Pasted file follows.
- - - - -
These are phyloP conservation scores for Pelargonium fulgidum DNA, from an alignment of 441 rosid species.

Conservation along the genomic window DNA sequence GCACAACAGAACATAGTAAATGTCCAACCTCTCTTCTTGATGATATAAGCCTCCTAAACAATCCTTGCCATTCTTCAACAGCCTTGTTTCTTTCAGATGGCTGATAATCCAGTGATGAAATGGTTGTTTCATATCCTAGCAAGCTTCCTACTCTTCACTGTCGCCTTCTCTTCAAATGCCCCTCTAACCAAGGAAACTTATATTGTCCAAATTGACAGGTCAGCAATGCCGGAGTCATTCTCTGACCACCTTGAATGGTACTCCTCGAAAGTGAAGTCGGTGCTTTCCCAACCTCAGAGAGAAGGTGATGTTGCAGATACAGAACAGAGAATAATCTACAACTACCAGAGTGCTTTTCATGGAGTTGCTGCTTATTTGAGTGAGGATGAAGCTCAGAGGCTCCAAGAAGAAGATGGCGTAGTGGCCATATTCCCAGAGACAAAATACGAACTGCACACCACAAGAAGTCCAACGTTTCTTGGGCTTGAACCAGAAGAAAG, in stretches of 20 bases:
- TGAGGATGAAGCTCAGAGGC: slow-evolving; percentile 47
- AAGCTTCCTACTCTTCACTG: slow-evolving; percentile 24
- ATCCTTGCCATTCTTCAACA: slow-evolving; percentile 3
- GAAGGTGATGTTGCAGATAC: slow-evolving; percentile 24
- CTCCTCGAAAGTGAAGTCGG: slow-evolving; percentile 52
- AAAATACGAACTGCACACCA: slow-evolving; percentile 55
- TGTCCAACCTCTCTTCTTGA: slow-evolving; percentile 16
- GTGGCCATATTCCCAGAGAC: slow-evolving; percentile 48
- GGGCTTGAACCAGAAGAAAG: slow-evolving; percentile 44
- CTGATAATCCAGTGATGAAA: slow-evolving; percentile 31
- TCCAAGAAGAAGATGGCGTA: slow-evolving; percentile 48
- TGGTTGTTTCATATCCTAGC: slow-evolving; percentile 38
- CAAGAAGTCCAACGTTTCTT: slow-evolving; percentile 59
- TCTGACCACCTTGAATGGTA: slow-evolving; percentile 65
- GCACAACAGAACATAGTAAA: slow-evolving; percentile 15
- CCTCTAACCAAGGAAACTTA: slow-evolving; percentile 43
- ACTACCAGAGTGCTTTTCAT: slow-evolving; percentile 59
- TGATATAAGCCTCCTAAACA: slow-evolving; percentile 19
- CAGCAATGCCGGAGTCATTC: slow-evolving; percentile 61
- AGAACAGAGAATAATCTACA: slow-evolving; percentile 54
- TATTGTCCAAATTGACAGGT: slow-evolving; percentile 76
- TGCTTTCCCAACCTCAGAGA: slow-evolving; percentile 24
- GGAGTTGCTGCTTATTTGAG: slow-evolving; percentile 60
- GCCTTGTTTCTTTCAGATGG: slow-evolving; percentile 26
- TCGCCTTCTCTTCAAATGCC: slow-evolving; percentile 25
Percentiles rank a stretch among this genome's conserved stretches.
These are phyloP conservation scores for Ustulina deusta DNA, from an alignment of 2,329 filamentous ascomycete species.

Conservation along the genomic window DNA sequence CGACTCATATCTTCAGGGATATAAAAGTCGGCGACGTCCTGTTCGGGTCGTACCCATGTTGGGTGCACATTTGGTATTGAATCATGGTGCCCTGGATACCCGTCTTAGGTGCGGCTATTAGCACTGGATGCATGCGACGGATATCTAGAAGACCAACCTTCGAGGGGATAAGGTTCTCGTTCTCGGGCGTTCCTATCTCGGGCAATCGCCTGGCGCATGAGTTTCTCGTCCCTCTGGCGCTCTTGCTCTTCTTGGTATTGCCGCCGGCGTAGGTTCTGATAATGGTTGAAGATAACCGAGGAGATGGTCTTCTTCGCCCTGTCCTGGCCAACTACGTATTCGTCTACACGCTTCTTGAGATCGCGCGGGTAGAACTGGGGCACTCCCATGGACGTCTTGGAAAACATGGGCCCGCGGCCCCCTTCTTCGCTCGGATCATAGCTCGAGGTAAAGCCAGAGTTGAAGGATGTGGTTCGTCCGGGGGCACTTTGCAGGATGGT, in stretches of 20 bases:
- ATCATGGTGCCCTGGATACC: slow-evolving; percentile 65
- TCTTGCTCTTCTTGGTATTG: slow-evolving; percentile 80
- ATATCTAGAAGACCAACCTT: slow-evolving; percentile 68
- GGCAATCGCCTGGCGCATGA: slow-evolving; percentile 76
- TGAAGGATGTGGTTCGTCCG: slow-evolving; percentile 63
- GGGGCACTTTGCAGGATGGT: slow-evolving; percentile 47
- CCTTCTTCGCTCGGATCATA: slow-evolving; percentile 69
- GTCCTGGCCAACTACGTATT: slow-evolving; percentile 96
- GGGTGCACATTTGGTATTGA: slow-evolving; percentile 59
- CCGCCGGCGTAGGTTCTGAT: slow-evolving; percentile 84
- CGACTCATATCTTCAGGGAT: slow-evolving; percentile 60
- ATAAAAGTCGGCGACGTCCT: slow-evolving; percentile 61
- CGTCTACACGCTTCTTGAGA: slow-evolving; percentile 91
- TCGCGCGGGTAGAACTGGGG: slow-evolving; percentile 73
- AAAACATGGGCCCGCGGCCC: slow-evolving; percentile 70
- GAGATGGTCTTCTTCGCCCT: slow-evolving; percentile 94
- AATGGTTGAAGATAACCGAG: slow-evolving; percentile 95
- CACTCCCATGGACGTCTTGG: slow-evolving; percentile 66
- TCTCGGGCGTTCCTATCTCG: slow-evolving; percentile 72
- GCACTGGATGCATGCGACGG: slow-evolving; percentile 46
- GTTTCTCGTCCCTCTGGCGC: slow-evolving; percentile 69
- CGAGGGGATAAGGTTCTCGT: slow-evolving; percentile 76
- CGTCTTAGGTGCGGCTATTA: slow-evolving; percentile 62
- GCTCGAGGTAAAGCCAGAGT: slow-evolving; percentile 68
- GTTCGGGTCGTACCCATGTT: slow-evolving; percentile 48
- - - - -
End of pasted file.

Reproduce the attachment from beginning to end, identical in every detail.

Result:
These are phyloP conservation scores for Pelargonium fulgidum DNA, from an alignment of 441 rosid species.

Conservation along the genomic window DNA sequence GCACAACAGAACATAGTAAATGTCCAACCTCTCTTCTTGATGATATAAGCCTCCTAAACAATCCTTGCCATTCTTCAACAGCCTTGTTTCTTTCAGATGGCTGATAATCCAGTGATGAAATGGTTGTTTCATATCCTAGCAAGCTTCCTACTCTTCACTGTCGCCTTCTCTTCAAATGCCCCTCTAACCAAGGAAACTTATATTGTCCAAATTGACAGGTCAGCAATGCCGGAGTCATTCTCTGACCACCTTGAATGGTACTCCTCGAAAGTGAAGTCGGTGCTTTCCCAACCTCAGAGAGAAGGTGATGTTGCAGATACAGAACAGAGAATAATCTACAACTACCAGAGTGCTTTTCATGGAGTTGCTGCTTATTTGAGTGAGGATGAAGCTCAGAGGCTCCAAGAAGAAGATGGCGTAGTGGCCATATTCCCAGAGACAAAATACGAACTGCACACCACAAGAAGTCCAACGTTTCTTGGGCTTGAACCAGAAGAAAG, in stretches of 20 bases:
- TGAGGATGAAGCTCAGAGGC: slow-evolving; percentile 47
- AAGCTTCCTACTCTTCACTG: slow-evolving; percentile 24
- ATCCTTGCCATTCTTCAACA: slow-evolving; percentile 3
- GAAGGTGATGTTGCAGATAC: slow-evolving; percentile 24
- CTCCTCGAAAGTGAAGTCGG: slow-evolving; percentile 52
- AAAATACGAACTGCACACCA: slow-evolving; percentile 55
- TGTCCAACCTCTCTTCTTGA: slow-evolving; percentile 16
- GTGGCCATATTCCCAGAGAC: slow-evolving; percentile 48
- GGGCTTGAACCAGAAGAAAG: slow-evolving; percentile 44
- CTGATAATCCAGTGATGAAA: slow-evolving; percentile 31
- TCCAAGAAGAAGATGGCGTA: slow-evolving; percentile 48
- TGGTTGTTTCATATCCTAGC: slow-evolving; percentile 38
- CAAGAAGTCCAACGTTTCTT: slow-evolving; percentile 59
- TCTGACCACCTTGAATGGTA: slow-evolving; percentile 65
- GCACAACAGAACATAGTAAA: slow-evolving; percentile 15
- CCTCTAACCAAGGAAACTTA: slow-evolving; percentile 43
- ACTACCAGAGTGCTTTTCAT: slow-evolving; percentile 59
- TGATATAAGCCTCCTAAACA: slow-evolving; percentile 19
- CAGCAATGCCGGAGTCATTC: slow-evolving; percentile 61
- AGAACAGAGAATAATCTACA: slow-evolving; percentile 54
- TATTGTCCAAATTGACAGGT: slow-evolving; percentile 76
- TGCTTTCCCAACCTCAGAGA: slow-evolving; percentile 24
- GGAGTTGCTGCTTATTTGAG: slow-evolving; percentile 60
- GCCTTGTTTCTTTCAGATGG: slow-evolving; percentile 26
- TCGCCTTCTCTTCAAATGCC: slow-evolving; percentile 25
Percentiles rank a stretch among this genome's conserved stretches.
These are phyloP conservation scores for Ustulina deusta DNA, from an alignment of 2,329 filamentous ascomycete species.

Conservation along the genomic window DNA sequence CGACTCATATCTTCAGGGATATAAAAGTCGGCGACGTCCTGTTCGGGTCGTACCCATGTTGGGTGCACATTTGGTATTGAATCATGGTGCCCTGGATACCCGTCTTAGGTGCGGCTATTAGCACTGGATGCATGCGACGGATATCTAGAAGACCAACCTTCGAGGGGATAAGGTTCTCGTTCTCGGGCGTTCCTATCTCGGGCAATCGCCTGGCGCATGAGTTTCTCGTCCCTCTGGCGCTCTTGCTCTTCTTGGTATTGCCGCCGGCGTAGGTTCTGATAATGGTTGAAGATAACCGAGGAGATGGTCTTCTTCGCCCTGTCCTGGCCAACTACGTATTCGTCTACACGCTTCTTGAGATCGCGCGGGTAGAACTGGGGCACTCCCATGGACGTCTTGGAAAACATGGGCCCGCGGCCCCCTTCTTCGCTCGGATCATAGCTCGAGGTAAAGCCAGAGTTGAAGGATGTGGTTCGTCCGGGGGCACTTTGCAGGATGGT, in stretches of 20 bases:
- ATCATGGTGCCCTGGATACC: slow-evolving; percentile 65
- TCTTGCTCTTCTTGGTATTG: slow-evolving; percentile 80
- ATATCTAGAAGACCAACCTT: slow-evolving; percentile 68
- GGCAATCGCCTGGCGCATGA: slow-evolving; percentile 76
- TGAAGGATGTGGTTCGTCCG: slow-evolving; percentile 63
- GGGGCACTTTGCAGGATGGT: slow-evolving; percentile 47
- CCTTCTTCGCTCGGATCATA: slow-evolving; percentile 69
- GTCCTGGCCAACTACGTATT: slow-evolving; percentile 96
- GGGTGCACATTTGGTATTGA: slow-evolving; percentile 59
- CCGCCGGCGTAGGTTCTGAT: slow-evolving; percentile 84
- CGACTCATATCTTCAGGGAT: slow-evolving; percentile 60
- ATAAAAGTCGGCGACGTCCT: slow-evolving; percentile 61
- CGTCTACACGCTTCTTGAGA: slow-evolving; percentile 91
- TCGCGCGGGTAGAACTGGGG: slow-evolving; percentile 73
- AAAACATGGGCCCGCGGCCC: slow-evolving; percentile 70
- GAGATGGTCTTCTTCGCCCT: slow-evolving; percentile 94
- AATGGTTGAAGATAACCGAG: slow-evolving; percentile 95
- CACTCCCATGGACGTCTTGG: slow-evolving; percentile 66
- TCTCGGGCGTTCCTATCTCG: slow-evolving; percentile 72
- GCACTGGATGCATGCGACGG: slow-evolving; percentile 46
- GTTTCTCGTCCCTCTGGCGC: slow-evolving; percentile 69
- CGAGGGGATAAGGTTCTCGT: slow-evolving; percentile 76
- CGTCTTAGGTGCGGCTATTA: slow-evolving; percentile 62
- GCTCGAGGTAAAGCCAGAGT: slow-evolving; percentile 68
- GTTCGGGTCGTACCCATGTT: slow-evolving; percentile 48